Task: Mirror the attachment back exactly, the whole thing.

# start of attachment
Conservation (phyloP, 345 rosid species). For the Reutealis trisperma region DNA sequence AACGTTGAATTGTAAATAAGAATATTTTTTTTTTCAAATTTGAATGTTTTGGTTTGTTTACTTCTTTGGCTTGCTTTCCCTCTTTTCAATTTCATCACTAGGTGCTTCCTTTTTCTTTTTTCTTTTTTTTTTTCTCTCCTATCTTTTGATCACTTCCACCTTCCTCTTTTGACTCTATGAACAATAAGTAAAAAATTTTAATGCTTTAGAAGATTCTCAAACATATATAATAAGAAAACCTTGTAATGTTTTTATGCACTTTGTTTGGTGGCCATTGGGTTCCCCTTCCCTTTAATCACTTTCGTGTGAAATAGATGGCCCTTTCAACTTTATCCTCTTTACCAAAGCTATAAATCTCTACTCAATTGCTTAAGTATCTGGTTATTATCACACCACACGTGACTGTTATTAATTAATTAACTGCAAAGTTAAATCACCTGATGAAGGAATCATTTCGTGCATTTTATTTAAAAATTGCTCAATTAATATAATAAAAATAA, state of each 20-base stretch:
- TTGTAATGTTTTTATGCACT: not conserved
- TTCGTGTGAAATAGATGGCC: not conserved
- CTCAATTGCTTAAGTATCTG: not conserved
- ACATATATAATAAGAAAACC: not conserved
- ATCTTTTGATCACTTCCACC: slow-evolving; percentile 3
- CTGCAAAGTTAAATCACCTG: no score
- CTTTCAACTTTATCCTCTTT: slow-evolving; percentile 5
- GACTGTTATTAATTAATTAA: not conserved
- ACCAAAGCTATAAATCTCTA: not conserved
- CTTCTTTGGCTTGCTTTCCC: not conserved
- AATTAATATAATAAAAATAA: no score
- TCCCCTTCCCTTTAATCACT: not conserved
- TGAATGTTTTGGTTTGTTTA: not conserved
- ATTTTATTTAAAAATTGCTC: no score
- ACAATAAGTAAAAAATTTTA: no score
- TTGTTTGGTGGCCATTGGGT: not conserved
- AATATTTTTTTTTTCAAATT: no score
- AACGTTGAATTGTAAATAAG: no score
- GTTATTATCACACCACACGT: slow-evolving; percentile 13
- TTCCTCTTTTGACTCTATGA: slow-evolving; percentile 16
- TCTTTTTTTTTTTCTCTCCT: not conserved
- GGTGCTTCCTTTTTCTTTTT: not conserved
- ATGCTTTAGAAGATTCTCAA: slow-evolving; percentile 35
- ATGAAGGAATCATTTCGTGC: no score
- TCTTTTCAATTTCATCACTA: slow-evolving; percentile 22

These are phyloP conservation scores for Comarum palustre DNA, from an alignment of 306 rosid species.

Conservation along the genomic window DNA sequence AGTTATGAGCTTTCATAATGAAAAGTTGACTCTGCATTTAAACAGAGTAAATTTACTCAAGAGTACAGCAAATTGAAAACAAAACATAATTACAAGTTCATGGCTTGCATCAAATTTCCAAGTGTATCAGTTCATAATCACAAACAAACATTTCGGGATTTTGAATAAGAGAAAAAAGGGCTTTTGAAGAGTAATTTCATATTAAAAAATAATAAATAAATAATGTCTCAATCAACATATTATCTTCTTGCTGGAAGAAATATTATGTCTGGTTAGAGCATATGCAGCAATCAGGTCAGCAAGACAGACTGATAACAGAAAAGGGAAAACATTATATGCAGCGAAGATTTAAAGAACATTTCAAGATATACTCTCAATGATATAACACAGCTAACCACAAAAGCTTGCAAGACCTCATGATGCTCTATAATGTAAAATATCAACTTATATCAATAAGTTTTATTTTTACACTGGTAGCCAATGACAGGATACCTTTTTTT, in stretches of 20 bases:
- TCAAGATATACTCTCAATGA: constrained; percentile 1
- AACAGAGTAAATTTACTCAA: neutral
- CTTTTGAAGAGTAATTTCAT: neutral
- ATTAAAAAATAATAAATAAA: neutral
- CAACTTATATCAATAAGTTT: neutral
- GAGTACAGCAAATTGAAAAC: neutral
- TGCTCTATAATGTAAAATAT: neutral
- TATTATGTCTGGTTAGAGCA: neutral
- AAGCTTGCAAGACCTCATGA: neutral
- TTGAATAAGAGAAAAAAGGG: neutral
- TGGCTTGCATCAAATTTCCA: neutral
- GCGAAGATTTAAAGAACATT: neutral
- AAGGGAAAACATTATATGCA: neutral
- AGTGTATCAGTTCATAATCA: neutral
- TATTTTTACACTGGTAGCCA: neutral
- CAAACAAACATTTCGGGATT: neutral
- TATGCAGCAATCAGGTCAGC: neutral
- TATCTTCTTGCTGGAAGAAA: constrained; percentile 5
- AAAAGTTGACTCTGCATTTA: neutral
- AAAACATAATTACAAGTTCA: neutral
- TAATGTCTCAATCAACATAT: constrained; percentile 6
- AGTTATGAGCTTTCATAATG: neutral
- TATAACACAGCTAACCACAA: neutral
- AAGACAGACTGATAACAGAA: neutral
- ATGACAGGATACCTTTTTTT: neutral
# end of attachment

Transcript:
Conservation (phyloP, 345 rosid species). For the Reutealis trisperma region DNA sequence AACGTTGAATTGTAAATAAGAATATTTTTTTTTTCAAATTTGAATGTTTTGGTTTGTTTACTTCTTTGGCTTGCTTTCCCTCTTTTCAATTTCATCACTAGGTGCTTCCTTTTTCTTTTTTCTTTTTTTTTTTCTCTCCTATCTTTTGATCACTTCCACCTTCCTCTTTTGACTCTATGAACAATAAGTAAAAAATTTTAATGCTTTAGAAGATTCTCAAACATATATAATAAGAAAACCTTGTAATGTTTTTATGCACTTTGTTTGGTGGCCATTGGGTTCCCCTTCCCTTTAATCACTTTCGTGTGAAATAGATGGCCCTTTCAACTTTATCCTCTTTACCAAAGCTATAAATCTCTACTCAATTGCTTAAGTATCTGGTTATTATCACACCACACGTGACTGTTATTAATTAATTAACTGCAAAGTTAAATCACCTGATGAAGGAATCATTTCGTGCATTTTATTTAAAAATTGCTCAATTAATATAATAAAAATAA, state of each 20-base stretch:
- TTGTAATGTTTTTATGCACT: not conserved
- TTCGTGTGAAATAGATGGCC: not conserved
- CTCAATTGCTTAAGTATCTG: not conserved
- ACATATATAATAAGAAAACC: not conserved
- ATCTTTTGATCACTTCCACC: slow-evolving; percentile 3
- CTGCAAAGTTAAATCACCTG: no score
- CTTTCAACTTTATCCTCTTT: slow-evolving; percentile 5
- GACTGTTATTAATTAATTAA: not conserved
- ACCAAAGCTATAAATCTCTA: not conserved
- CTTCTTTGGCTTGCTTTCCC: not conserved
- AATTAATATAATAAAAATAA: no score
- TCCCCTTCCCTTTAATCACT: not conserved
- TGAATGTTTTGGTTTGTTTA: not conserved
- ATTTTATTTAAAAATTGCTC: no score
- ACAATAAGTAAAAAATTTTA: no score
- TTGTTTGGTGGCCATTGGGT: not conserved
- AATATTTTTTTTTTCAAATT: no score
- AACGTTGAATTGTAAATAAG: no score
- GTTATTATCACACCACACGT: slow-evolving; percentile 13
- TTCCTCTTTTGACTCTATGA: slow-evolving; percentile 16
- TCTTTTTTTTTTTCTCTCCT: not conserved
- GGTGCTTCCTTTTTCTTTTT: not conserved
- ATGCTTTAGAAGATTCTCAA: slow-evolving; percentile 35
- ATGAAGGAATCATTTCGTGC: no score
- TCTTTTCAATTTCATCACTA: slow-evolving; percentile 22

These are phyloP conservation scores for Comarum palustre DNA, from an alignment of 306 rosid species.

Conservation along the genomic window DNA sequence AGTTATGAGCTTTCATAATGAAAAGTTGACTCTGCATTTAAACAGAGTAAATTTACTCAAGAGTACAGCAAATTGAAAACAAAACATAATTACAAGTTCATGGCTTGCATCAAATTTCCAAGTGTATCAGTTCATAATCACAAACAAACATTTCGGGATTTTGAATAAGAGAAAAAAGGGCTTTTGAAGAGTAATTTCATATTAAAAAATAATAAATAAATAATGTCTCAATCAACATATTATCTTCTTGCTGGAAGAAATATTATGTCTGGTTAGAGCATATGCAGCAATCAGGTCAGCAAGACAGACTGATAACAGAAAAGGGAAAACATTATATGCAGCGAAGATTTAAAGAACATTTCAAGATATACTCTCAATGATATAACACAGCTAACCACAAAAGCTTGCAAGACCTCATGATGCTCTATAATGTAAAATATCAACTTATATCAATAAGTTTTATTTTTACACTGGTAGCCAATGACAGGATACCTTTTTTT, in stretches of 20 bases:
- TCAAGATATACTCTCAATGA: constrained; percentile 1
- AACAGAGTAAATTTACTCAA: neutral
- CTTTTGAAGAGTAATTTCAT: neutral
- ATTAAAAAATAATAAATAAA: neutral
- CAACTTATATCAATAAGTTT: neutral
- GAGTACAGCAAATTGAAAAC: neutral
- TGCTCTATAATGTAAAATAT: neutral
- TATTATGTCTGGTTAGAGCA: neutral
- AAGCTTGCAAGACCTCATGA: neutral
- TTGAATAAGAGAAAAAAGGG: neutral
- TGGCTTGCATCAAATTTCCA: neutral
- GCGAAGATTTAAAGAACATT: neutral
- AAGGGAAAACATTATATGCA: neutral
- AGTGTATCAGTTCATAATCA: neutral
- TATTTTTACACTGGTAGCCA: neutral
- CAAACAAACATTTCGGGATT: neutral
- TATGCAGCAATCAGGTCAGC: neutral
- TATCTTCTTGCTGGAAGAAA: constrained; percentile 5
- AAAAGTTGACTCTGCATTTA: neutral
- AAAACATAATTACAAGTTCA: neutral
- TAATGTCTCAATCAACATAT: constrained; percentile 6
- AGTTATGAGCTTTCATAATG: neutral
- TATAACACAGCTAACCACAA: neutral
- AAGACAGACTGATAACAGAA: neutral
- ATGACAGGATACCTTTTTTT: neutral